How Your Trial Could Have Gone Differently

For Jenna, it was one of those days.

The kind of day that just drags on in a perfect storm of bad luck. Her computer crashed right before she finished writing her quarterly report. For some reason, her office smelled like a rotting dairy farm, and she managed to spill her lunch all over her new blouse.

It was just one of those days.

As she flipped through her mail while walking through the front door of her tiny apartment, she paused on an official-looking envelope. “Official Jury Summons Smith County” was printed in a bright yellow box. Just like that, she knew the universe was working against her.

With no valid reason to be excused from jury duty, Jenna dutifully, yet grudgingly arrived at the appointed time and location to offer her services as a juror. When she arrived, she was amazed by the diversity of people who would be serving with her; people from a variety of backgrounds and education levels, all working together for a common goal.

But after the amazement came the worry. Jenna had earned a Bachelor’s degree in Accounting and considered herself fairly educated, and even she was stressed about understanding the court proceedings and vocabulary used by the judge and attorney. But there were other jurors who didn’t have the same educational opportunities as her, and she wondered how was she supposed to reach a verdict with people who were so different from her.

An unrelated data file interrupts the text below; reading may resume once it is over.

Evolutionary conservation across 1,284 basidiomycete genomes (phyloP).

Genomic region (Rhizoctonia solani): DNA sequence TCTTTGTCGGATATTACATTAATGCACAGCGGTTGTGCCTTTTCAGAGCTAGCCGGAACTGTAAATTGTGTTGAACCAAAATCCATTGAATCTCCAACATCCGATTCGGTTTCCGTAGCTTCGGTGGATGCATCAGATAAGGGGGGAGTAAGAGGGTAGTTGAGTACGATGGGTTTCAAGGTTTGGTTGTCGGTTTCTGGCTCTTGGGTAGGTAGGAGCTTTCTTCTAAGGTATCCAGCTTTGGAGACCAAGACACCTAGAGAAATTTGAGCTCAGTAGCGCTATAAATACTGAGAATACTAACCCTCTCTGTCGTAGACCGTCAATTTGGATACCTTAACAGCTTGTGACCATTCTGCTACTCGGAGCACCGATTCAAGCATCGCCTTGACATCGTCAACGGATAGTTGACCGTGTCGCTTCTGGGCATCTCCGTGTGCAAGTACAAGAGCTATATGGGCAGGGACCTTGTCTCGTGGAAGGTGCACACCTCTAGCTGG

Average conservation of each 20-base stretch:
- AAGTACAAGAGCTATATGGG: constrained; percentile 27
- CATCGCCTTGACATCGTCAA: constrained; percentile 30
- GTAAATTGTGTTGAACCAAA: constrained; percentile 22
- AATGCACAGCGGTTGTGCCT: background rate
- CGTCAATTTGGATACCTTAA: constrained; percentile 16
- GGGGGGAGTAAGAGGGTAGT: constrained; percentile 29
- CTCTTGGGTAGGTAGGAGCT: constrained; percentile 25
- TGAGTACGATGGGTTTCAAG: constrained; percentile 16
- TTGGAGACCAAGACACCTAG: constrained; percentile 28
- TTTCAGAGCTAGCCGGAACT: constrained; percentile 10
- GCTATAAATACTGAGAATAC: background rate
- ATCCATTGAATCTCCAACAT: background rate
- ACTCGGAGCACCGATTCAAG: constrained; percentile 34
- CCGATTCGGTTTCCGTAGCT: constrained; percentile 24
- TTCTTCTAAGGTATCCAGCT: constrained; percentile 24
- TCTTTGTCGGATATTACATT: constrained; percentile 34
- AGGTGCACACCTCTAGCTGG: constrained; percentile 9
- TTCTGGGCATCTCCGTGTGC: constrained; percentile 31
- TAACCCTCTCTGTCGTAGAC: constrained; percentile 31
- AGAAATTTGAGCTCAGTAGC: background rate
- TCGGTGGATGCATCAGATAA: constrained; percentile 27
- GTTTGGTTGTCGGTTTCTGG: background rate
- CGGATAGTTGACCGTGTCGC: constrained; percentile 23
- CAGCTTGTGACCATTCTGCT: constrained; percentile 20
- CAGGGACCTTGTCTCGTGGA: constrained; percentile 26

After everyone had entered the courtroom, the trial began. Jenna’s thoughts quickly left the case as she started to think about the work she needed to catch up on and when she would go grocery shopping. Occasionally, she would tune back into the trial, but it was hard to pay attention when they were using so many big words that she didn’t understand and showing documents that didn’t mean anything to her. If she wasn’t getting anything out of this, she doubted that any of the other jurors were understanding anything.

Pause.

Does this sound familiar? It’s rare to find a group of jurors that are actively engaged during most of a trial, let alone the entirety of it. In a perfect world, each jury would be composed of 12 people from diverse backgrounds who are also well-versed in legal affairs while being wholeheartedly committed to pursuing justice. Since that situation isn’t a plausible option, we go for the next best thing: an appealing presentation.

Think back to your days in school when a professor would spend ten minutes writing on the board, and two minutes in you were mentally checked out; your jury isn’t any different. You can’t afford to spend time setting up documents, zooming in on images, and fast-forwarding to a specific segment of a deposition. You need to be able to present your case clearly and concisely so that the jury can understand and remember your presentation.

Yes, it takes a lot of time and effort to prepare a seamless case presentation beforehand; but if it helps the jury to reach the desired verdict, isn’t it worth it?

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